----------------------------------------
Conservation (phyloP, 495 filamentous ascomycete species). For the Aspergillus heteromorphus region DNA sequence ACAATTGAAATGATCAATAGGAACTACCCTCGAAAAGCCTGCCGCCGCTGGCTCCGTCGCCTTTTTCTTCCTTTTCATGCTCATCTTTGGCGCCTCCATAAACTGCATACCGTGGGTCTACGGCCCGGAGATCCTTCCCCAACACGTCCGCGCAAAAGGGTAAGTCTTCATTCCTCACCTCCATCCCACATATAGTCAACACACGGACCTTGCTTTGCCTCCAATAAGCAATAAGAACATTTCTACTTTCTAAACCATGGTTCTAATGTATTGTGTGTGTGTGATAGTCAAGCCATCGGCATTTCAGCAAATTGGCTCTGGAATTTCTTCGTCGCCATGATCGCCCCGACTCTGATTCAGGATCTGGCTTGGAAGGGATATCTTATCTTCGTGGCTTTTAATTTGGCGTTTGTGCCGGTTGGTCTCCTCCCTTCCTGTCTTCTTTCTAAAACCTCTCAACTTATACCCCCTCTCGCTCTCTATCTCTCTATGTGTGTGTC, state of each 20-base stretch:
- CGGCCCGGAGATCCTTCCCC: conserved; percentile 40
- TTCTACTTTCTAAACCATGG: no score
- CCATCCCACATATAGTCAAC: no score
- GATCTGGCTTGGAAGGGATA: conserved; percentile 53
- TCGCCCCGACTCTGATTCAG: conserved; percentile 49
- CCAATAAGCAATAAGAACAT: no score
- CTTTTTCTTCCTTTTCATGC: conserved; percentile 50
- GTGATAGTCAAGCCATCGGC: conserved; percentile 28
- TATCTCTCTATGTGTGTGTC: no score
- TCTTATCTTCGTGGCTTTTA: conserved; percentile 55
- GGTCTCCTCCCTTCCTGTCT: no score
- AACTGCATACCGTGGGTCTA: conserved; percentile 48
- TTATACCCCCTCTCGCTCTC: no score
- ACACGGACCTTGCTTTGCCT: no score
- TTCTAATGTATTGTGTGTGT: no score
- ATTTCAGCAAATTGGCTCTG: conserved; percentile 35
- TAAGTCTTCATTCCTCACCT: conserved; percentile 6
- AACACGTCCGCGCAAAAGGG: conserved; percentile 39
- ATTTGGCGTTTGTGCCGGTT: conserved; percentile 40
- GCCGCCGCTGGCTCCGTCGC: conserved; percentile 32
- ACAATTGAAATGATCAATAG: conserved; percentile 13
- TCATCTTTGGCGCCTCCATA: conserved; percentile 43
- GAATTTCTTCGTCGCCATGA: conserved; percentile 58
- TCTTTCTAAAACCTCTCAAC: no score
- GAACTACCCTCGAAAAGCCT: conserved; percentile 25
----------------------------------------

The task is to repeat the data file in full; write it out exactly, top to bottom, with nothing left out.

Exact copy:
Conservation (phyloP, 495 filamentous ascomycete species). For the Aspergillus heteromorphus region DNA sequence ACAATTGAAATGATCAATAGGAACTACCCTCGAAAAGCCTGCCGCCGCTGGCTCCGTCGCCTTTTTCTTCCTTTTCATGCTCATCTTTGGCGCCTCCATAAACTGCATACCGTGGGTCTACGGCCCGGAGATCCTTCCCCAACACGTCCGCGCAAAAGGGTAAGTCTTCATTCCTCACCTCCATCCCACATATAGTCAACACACGGACCTTGCTTTGCCTCCAATAAGCAATAAGAACATTTCTACTTTCTAAACCATGGTTCTAATGTATTGTGTGTGTGTGATAGTCAAGCCATCGGCATTTCAGCAAATTGGCTCTGGAATTTCTTCGTCGCCATGATCGCCCCGACTCTGATTCAGGATCTGGCTTGGAAGGGATATCTTATCTTCGTGGCTTTTAATTTGGCGTTTGTGCCGGTTGGTCTCCTCCCTTCCTGTCTTCTTTCTAAAACCTCTCAACTTATACCCCCTCTCGCTCTCTATCTCTCTATGTGTGTGTC, state of each 20-base stretch:
- CGGCCCGGAGATCCTTCCCC: conserved; percentile 40
- TTCTACTTTCTAAACCATGG: no score
- CCATCCCACATATAGTCAAC: no score
- GATCTGGCTTGGAAGGGATA: conserved; percentile 53
- TCGCCCCGACTCTGATTCAG: conserved; percentile 49
- CCAATAAGCAATAAGAACAT: no score
- CTTTTTCTTCCTTTTCATGC: conserved; percentile 50
- GTGATAGTCAAGCCATCGGC: conserved; percentile 28
- TATCTCTCTATGTGTGTGTC: no score
- TCTTATCTTCGTGGCTTTTA: conserved; percentile 55
- GGTCTCCTCCCTTCCTGTCT: no score
- AACTGCATACCGTGGGTCTA: conserved; percentile 48
- TTATACCCCCTCTCGCTCTC: no score
- ACACGGACCTTGCTTTGCCT: no score
- TTCTAATGTATTGTGTGTGT: no score
- ATTTCAGCAAATTGGCTCTG: conserved; percentile 35
- TAAGTCTTCATTCCTCACCT: conserved; percentile 6
- AACACGTCCGCGCAAAAGGG: conserved; percentile 39
- ATTTGGCGTTTGTGCCGGTT: conserved; percentile 40
- GCCGCCGCTGGCTCCGTCGC: conserved; percentile 32
- ACAATTGAAATGATCAATAG: conserved; percentile 13
- TCATCTTTGGCGCCTCCATA: conserved; percentile 43
- GAATTTCTTCGTCGCCATGA: conserved; percentile 58
- TCTTTCTAAAACCTCTCAAC: no score
- GAACTACCCTCGAAAAGCCT: conserved; percentile 25